Responding to an emergency:


     In the event of an emergency which might require activation of Rockdale County ARES (RCA) members, tune to the Conyers Amateur Radio Group 147.21 repeater. This repeater requires a subaudible tone of 162.2Hz and a positive offset of 600kHz.

     The possibility exists that the repeater may not be functioning properly at any given time, so monitor 147.21MHz anyway. Be sure to disable tone squelch in this event.

     Your Net Controller, if any, will use that frequency as a primary point of contact. Obviously, if the repeater is not working, use simplex operation. Check in with your Net Controller when he/she calls for check-ins, or when the frequency is not busy with other traffic. Be prepared to standby.

     The Net Controller will periodically announce that he/she is conducting an emergency net for the Rockdale County Amateur Radio Emergency Service.The Net Controller will likely also announce other information that you will find important or useful, so be prepared to listen for a short while before transmitting, if possible. That information could include: the nature of the emergency, alternate frequencies for your use, instructions for responding ARES members, etc.


     If a station attempting to check in is unsuccessful, another station might hear them quite well, especially during simplex operation, or on repeater reverse. If you DO hear a station the Net Controller cannot, then, when appropriate, simply transmit "Relay". The Net Controller will acknowledge you and ask you to relay for them.


    When responding to a call for assistance from RCA, be prepared to advise what your CURRENT capability is. That means: what frequencies and modes you are able to communicate via, how long you will be able to assist, your ability to get to an assignment, and so forth. It will be in your best interest to have made preparations beforehand to respond to a variety of situations. This would include not only radio equipment, but the ability to support yourself over a period of time and some knowledge of ARES procedures. There are many excellent sources of information concerning preparations available on the Internet and through the American Radio Relay League.


     The role of RCA in any such emergency is simply to support our served agencies with communications via ham radio. While you may be asked to partake in other roles, you are by no means required or expected to by RCA or the ARRL. You will NOT be covered by workmen's compensation rules while responding in Rockdale County.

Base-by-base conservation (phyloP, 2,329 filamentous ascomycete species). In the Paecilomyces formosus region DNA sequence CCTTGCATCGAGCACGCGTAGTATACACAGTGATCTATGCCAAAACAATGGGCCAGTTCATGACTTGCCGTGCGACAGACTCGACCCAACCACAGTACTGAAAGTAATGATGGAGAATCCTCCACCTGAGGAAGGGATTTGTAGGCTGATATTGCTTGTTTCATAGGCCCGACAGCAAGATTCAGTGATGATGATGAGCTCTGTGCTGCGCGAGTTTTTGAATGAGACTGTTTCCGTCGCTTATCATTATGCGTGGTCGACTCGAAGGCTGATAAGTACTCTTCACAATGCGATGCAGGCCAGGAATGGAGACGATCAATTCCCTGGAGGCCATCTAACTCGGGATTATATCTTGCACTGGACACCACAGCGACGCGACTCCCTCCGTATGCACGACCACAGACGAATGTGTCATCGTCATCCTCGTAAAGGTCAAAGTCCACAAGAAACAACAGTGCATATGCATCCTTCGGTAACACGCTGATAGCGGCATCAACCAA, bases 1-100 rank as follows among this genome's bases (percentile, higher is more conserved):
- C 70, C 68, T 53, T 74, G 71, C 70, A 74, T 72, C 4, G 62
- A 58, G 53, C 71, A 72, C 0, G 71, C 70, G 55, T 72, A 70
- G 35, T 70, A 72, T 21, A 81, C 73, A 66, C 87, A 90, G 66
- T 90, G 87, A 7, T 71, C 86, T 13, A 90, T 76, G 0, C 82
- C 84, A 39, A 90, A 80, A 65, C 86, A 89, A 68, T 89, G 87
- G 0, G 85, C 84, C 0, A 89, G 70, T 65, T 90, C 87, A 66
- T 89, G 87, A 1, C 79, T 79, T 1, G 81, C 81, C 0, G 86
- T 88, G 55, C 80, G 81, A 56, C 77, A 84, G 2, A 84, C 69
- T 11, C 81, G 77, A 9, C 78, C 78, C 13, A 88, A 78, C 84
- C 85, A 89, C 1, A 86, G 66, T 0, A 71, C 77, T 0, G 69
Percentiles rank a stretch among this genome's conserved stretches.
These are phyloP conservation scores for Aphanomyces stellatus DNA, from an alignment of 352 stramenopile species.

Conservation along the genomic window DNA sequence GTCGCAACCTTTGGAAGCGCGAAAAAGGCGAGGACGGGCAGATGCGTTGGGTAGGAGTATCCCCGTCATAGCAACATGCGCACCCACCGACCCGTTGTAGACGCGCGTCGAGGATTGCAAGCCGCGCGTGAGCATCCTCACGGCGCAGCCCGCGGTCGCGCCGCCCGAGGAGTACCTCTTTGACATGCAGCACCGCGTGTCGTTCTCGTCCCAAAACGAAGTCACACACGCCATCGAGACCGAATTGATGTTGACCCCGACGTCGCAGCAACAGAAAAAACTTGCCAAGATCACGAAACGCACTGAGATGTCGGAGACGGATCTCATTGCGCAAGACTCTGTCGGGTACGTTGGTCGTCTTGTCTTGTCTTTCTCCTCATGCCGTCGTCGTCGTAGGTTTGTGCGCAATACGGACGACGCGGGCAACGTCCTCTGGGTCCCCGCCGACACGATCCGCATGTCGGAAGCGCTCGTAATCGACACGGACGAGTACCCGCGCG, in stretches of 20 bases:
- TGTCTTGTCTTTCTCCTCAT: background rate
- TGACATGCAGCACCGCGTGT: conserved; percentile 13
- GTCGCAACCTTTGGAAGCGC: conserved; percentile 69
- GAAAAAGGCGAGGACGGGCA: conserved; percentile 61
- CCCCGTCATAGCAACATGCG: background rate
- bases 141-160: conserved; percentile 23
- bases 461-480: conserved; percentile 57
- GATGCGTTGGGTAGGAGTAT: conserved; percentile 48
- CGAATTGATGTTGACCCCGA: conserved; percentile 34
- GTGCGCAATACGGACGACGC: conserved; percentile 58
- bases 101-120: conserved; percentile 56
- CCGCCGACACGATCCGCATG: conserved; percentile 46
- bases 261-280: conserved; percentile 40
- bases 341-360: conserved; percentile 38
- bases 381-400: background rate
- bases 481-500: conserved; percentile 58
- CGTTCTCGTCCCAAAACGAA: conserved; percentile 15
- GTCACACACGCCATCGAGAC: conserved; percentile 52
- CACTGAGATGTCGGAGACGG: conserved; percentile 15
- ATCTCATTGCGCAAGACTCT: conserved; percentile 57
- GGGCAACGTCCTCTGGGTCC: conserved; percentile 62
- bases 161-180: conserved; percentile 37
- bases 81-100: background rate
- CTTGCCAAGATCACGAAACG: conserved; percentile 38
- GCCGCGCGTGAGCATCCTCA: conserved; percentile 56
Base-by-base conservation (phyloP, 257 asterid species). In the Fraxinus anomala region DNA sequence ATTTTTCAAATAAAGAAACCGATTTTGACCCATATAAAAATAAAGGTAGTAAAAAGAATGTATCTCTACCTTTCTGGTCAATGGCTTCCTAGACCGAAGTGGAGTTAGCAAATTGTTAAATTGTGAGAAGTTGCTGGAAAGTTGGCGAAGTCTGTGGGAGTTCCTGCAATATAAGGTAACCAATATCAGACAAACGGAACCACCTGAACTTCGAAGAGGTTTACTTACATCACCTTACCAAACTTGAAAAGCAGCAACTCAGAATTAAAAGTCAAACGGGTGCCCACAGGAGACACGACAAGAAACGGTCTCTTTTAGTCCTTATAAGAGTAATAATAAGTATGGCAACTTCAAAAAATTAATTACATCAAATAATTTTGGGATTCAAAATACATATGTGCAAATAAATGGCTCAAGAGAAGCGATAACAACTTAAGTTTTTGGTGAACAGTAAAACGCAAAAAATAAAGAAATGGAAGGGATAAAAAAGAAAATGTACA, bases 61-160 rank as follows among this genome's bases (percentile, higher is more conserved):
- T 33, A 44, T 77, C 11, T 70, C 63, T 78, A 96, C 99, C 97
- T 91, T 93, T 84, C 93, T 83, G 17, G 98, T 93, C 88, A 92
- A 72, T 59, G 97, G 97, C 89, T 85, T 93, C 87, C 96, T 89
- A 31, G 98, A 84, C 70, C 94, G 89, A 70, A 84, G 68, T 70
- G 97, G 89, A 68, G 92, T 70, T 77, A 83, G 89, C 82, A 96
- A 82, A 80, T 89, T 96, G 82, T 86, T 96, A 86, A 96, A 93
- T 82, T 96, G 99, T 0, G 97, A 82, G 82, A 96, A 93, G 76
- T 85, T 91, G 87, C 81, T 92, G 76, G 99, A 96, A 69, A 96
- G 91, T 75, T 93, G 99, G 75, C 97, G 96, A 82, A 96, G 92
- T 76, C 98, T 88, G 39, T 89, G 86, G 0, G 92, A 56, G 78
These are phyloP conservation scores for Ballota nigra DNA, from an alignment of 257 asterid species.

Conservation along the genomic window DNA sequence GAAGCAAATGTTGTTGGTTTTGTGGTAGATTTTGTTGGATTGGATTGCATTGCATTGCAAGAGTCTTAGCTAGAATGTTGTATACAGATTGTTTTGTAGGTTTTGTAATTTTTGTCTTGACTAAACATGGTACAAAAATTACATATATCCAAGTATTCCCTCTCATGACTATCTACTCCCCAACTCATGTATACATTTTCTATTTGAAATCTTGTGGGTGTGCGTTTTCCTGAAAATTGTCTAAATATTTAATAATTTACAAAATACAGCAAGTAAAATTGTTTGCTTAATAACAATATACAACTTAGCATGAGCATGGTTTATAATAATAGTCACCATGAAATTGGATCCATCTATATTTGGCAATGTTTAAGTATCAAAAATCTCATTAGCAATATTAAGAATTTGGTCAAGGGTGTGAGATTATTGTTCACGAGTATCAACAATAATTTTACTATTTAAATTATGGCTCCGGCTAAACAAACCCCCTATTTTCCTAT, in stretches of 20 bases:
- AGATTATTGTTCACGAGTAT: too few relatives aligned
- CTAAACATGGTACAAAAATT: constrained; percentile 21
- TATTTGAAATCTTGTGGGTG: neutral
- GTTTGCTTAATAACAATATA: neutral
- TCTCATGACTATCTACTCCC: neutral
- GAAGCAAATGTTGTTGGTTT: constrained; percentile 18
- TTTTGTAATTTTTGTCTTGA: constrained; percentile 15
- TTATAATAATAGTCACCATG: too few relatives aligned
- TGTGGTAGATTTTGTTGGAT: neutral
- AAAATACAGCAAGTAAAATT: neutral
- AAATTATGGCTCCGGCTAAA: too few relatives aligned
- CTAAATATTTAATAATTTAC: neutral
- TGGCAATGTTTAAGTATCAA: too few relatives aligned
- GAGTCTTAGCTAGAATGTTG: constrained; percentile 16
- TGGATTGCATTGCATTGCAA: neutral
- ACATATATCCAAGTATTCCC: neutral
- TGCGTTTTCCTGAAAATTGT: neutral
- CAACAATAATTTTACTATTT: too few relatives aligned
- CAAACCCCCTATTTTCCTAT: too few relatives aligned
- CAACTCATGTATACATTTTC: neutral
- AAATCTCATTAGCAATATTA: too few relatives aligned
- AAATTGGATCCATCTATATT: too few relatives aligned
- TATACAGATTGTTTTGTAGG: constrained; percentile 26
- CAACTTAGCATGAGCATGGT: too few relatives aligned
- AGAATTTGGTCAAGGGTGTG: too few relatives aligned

If you are asked to cease operation or vacate an area by the authorities or law enforcement, please do so without question or comment. If able, relay to your Net Controller the situation. Remember, your Net Controller is trying to keep a handle on a larger situation, so keep them informed of pertinent information


     Other methods of communication may be employed, but no one method should be relied on solely if possible. Our ability to be flexible is our strong suit and is what makes us unique and valuable to the community. A quote worth remembering: "Blessed are the flexible, as they will not get bent out of shape". 


     Use of plain language is the order of the day. The use of codes is discouraged. Use as little verbiage as possible to convey the complete message. If possible, transmit a message exactly as it was given. Even a slight change may alter the meaning of a message.


     It is not our job to give interviews or make statements to media. The authorities responsible for any incident will have a Public Information Officer for that purpose. You may wish to refer any questions to the PIO.


     Be sure to have identifying documentation with you, especially your radio license and ARES badge or card and your personal ID. If you receive an assignment and are denied access, do not force the issue. Leave the area and notify your Net Controller. They will provide further instructions. 


     It could be useful to you to re-read the FCC rules concerning third-party traffic, use of amateur radio equipment by non-licensed personnel, and so on. It will also perhaps be useful to learn how to deal with RF interference issues. This is quite likely to occur in areas with many different sources of RF in use. Interference from amateur gear is not likely to be tolerated by public safety officials for instance. Have an idea of how to resolve such issues on your own, without disturbing anyone else's equipment. If any such issues cannot be resolved, discontinue operations and notify your Net Controller.


     If you have ANY questions, contact your Net Controller. They will attempt to answer you.


     Your RCA members have developed a form for your use which lists frequencies we may use. Most are simplex frequencies. They have names as well as numbers and everyone should have a copy. This is done in the format requested by Homeland Security and is in use all over the country. The form is the Incident Command System (ICS) Form IC-217A. Ask for your copy. Keep it with your go-kit. The forms are periodically updated, so check for the date on the front page. It will be helpful for you to learn the International Civil Aviation Organization names for letters, such as A=Alpha, B=Bravo.



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